Enough is enough. Gov. Ralph Northam, Attorney General Mark Herring and Lt. Gov. Justin Fairfax must resign.

Northam and Herring have both admitted to wearing blackface; Fairfax has been accused of serious sexual assault and rape.

We won’t relitigate for you what’s led up to this sorry state of affairs. You’ve probably read the reports. It’s hard to miss them. Virginia has been at the epicenter of national attention and condemnation. All three men have become a liability. Northam’s increasingly desperate maneuvering to cling to the governor’s seat has grown more embarrassing by the day. Northam, Herring and Fairfax can no longer adequately carry out the duties of their office. This furor will not die down, nor will it go away while they remain.

Members of Northam’s own party have called on him to step aside, and if he does so, it’s only sensible that Herring do the same. Yes, they may have evolved as people; yes, they may be entirely different adults than they were young men, but this is not about how they perceive themselves to be as much as how others see them. Politics is perception; Northam and Herring’s reputations are perceived by friend and foe alike as fundamentally damaged to the point of irretrievability.

The disturbing charges against Fairfax have been described as “credible” by no lesser a personality than former Gov. Terry McAuliffe, who, along with other influential members of the Democratic Party, has called on the lieutenant governor to resign. We believe that’s the right thing to do. The charges against Fairfax are serious and, if the alleged rape proven true, criminal.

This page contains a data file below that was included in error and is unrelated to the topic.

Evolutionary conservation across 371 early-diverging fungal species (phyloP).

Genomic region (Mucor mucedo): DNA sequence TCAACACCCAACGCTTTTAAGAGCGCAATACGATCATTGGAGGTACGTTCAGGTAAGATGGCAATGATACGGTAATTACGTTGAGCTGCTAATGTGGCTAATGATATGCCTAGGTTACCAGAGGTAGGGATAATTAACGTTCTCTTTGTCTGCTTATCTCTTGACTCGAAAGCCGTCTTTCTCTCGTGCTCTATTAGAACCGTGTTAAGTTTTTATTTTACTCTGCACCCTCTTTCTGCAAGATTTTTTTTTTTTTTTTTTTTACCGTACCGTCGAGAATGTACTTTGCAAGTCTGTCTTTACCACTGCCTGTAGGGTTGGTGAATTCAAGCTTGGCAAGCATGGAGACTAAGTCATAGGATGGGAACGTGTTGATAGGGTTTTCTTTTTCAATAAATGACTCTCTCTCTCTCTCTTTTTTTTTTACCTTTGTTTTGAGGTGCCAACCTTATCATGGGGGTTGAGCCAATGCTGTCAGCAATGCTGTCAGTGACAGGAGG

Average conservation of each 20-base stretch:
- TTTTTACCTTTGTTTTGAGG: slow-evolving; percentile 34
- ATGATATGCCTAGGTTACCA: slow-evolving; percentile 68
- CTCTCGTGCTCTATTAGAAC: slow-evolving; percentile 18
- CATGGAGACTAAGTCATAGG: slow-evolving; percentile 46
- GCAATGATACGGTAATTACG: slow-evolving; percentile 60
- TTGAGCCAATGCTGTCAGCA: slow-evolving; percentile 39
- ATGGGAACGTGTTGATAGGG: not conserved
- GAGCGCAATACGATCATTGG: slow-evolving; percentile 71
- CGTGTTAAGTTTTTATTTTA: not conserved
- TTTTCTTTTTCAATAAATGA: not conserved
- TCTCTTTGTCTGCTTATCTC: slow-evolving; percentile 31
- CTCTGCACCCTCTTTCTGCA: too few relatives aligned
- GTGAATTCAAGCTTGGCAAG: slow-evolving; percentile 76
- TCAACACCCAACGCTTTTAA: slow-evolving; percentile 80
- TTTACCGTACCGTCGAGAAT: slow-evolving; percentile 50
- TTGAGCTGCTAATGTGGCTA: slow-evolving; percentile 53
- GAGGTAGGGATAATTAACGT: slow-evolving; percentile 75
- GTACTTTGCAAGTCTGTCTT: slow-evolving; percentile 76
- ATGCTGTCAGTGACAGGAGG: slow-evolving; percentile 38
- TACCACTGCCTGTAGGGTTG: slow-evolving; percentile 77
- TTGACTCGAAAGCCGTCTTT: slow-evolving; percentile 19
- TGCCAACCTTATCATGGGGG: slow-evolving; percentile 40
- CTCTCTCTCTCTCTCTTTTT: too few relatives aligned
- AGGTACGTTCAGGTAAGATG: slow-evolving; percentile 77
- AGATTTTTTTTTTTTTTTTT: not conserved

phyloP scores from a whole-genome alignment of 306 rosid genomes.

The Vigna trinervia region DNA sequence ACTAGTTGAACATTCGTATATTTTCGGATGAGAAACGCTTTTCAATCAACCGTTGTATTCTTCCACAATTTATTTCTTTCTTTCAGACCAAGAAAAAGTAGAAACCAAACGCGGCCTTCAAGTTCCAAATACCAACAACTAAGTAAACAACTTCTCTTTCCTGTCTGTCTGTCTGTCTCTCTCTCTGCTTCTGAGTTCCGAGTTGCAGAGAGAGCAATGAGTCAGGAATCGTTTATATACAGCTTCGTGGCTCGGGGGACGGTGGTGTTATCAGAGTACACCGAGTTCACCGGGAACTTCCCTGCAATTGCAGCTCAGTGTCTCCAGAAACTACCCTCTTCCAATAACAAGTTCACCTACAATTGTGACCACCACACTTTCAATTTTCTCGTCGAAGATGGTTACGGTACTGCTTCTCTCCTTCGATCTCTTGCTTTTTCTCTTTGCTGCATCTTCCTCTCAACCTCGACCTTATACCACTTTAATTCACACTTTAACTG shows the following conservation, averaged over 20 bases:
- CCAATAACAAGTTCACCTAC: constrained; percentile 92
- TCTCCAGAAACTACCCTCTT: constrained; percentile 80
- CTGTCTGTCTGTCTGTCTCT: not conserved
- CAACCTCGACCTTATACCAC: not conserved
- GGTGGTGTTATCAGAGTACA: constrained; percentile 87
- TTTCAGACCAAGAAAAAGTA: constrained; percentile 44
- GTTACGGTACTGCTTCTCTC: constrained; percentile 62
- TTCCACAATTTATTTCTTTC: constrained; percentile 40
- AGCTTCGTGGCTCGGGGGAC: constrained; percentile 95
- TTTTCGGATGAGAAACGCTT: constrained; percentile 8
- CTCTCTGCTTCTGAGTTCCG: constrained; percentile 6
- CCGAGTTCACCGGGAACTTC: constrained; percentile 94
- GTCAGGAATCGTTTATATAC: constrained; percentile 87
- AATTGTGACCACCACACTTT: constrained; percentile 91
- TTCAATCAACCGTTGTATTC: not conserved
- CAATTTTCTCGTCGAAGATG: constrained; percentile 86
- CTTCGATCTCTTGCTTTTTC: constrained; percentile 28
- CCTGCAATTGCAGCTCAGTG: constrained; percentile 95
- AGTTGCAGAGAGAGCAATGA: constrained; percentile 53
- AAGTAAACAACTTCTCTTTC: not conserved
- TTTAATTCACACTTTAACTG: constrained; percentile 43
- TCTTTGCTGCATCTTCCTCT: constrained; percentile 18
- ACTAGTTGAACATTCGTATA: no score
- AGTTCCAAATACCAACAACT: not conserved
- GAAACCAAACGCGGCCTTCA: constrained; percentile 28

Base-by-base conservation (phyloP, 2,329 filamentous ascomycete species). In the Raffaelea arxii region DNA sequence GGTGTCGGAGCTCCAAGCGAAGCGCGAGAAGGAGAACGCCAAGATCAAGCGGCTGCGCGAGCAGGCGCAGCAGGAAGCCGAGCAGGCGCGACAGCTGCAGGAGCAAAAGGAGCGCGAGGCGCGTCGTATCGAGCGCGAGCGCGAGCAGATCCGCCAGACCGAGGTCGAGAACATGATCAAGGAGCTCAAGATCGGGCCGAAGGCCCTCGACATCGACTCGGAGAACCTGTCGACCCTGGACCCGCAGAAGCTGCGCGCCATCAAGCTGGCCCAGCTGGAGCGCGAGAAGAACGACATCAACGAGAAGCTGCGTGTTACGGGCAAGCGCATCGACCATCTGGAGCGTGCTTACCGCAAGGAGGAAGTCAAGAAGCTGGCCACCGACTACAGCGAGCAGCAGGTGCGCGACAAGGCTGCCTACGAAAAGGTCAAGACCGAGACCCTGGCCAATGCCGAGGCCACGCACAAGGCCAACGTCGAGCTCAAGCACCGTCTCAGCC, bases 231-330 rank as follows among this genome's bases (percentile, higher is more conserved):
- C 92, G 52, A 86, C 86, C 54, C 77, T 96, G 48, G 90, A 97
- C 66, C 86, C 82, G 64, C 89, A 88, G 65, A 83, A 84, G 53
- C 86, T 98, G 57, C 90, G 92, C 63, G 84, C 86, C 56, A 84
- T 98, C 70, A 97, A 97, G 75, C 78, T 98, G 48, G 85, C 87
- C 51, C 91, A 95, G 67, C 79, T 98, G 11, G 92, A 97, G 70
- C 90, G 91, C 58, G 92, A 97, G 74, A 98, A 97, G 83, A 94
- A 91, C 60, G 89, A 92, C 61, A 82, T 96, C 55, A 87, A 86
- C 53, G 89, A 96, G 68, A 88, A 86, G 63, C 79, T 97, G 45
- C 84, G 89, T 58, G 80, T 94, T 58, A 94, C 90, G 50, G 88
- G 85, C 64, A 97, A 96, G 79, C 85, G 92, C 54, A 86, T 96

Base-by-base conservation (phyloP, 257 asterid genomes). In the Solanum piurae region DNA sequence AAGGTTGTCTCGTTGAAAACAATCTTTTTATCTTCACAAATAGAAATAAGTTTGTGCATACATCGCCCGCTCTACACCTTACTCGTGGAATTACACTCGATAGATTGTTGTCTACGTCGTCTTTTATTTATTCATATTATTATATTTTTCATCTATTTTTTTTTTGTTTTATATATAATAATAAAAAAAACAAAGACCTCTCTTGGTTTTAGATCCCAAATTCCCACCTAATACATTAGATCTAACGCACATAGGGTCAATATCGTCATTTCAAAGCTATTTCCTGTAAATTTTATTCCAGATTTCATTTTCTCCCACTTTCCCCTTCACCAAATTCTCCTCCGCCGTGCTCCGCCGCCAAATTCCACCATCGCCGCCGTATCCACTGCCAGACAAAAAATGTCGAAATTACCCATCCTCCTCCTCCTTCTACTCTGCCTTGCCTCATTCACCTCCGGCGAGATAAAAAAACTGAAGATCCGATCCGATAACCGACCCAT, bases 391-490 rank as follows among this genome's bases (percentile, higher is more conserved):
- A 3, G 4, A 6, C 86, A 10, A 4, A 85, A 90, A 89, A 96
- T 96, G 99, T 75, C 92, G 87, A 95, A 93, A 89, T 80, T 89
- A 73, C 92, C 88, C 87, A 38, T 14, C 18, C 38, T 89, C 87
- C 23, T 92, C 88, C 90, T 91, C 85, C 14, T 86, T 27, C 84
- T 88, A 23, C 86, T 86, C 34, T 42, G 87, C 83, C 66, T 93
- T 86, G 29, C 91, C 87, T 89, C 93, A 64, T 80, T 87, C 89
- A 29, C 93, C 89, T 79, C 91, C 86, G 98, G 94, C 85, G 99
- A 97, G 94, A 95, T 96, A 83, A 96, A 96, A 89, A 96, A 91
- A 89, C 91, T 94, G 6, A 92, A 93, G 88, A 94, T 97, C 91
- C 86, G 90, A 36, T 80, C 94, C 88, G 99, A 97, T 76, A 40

This historically unique situation has triggered a political crisis for Old Dominion Democrats, who would, if all three men step down, lose control of the state’s top office. According to the rules of succession, conservative Republican House Speaker Kirk Cox is next in line for the governorship.

And while Republicans are salivating over this opportunity, we doubt they’d be quite so energetic if the governorship was theirs to lose. (Adding insult to injury, there are members of the state’s GOP also facing charges of racism. That bell is now ringing for Republican senate Majority Leader Thomas K. Norment Jr. Who knows who else in the GOP might be swept up as yearbook revelations pour forth?)

What other way forward is there, other than an incapacitated, morally tainted leadership, one that is unfit — and unable — to effectively serve the state of Virginia because it has lost the trust of the people who put it there, or the ascendance to power of a party that the people didn’t choose?

There may be an unconventional but clean way out of this, however, that retains the party leadership the people voted for — Democratic control of the governor’s mansion — while allowing a scandal-free candidate to take control. (We can’t lay claim to this idea; it was first floated by Geoffrey Skelley of the FiveThirtyEight Politics podcast. But it has merit, even as we doubt those involved will have the selflessness or moral grit to put it in motion.)

The scenario is this: Northam resigns. Fairfax becomes the governor and is free to choose a new lieutenant governor, one who is thoroughly vetted, without a hint of scandal. Then Fairfax steps aside, allowing that scandal-free selection to serve out what remains of the term.

However this shakes out, tumultuous times are ahead for Virginia. The question is, for how long?

Cliff Cumber is a Bristol Herald Courier/Washington County News columnist.

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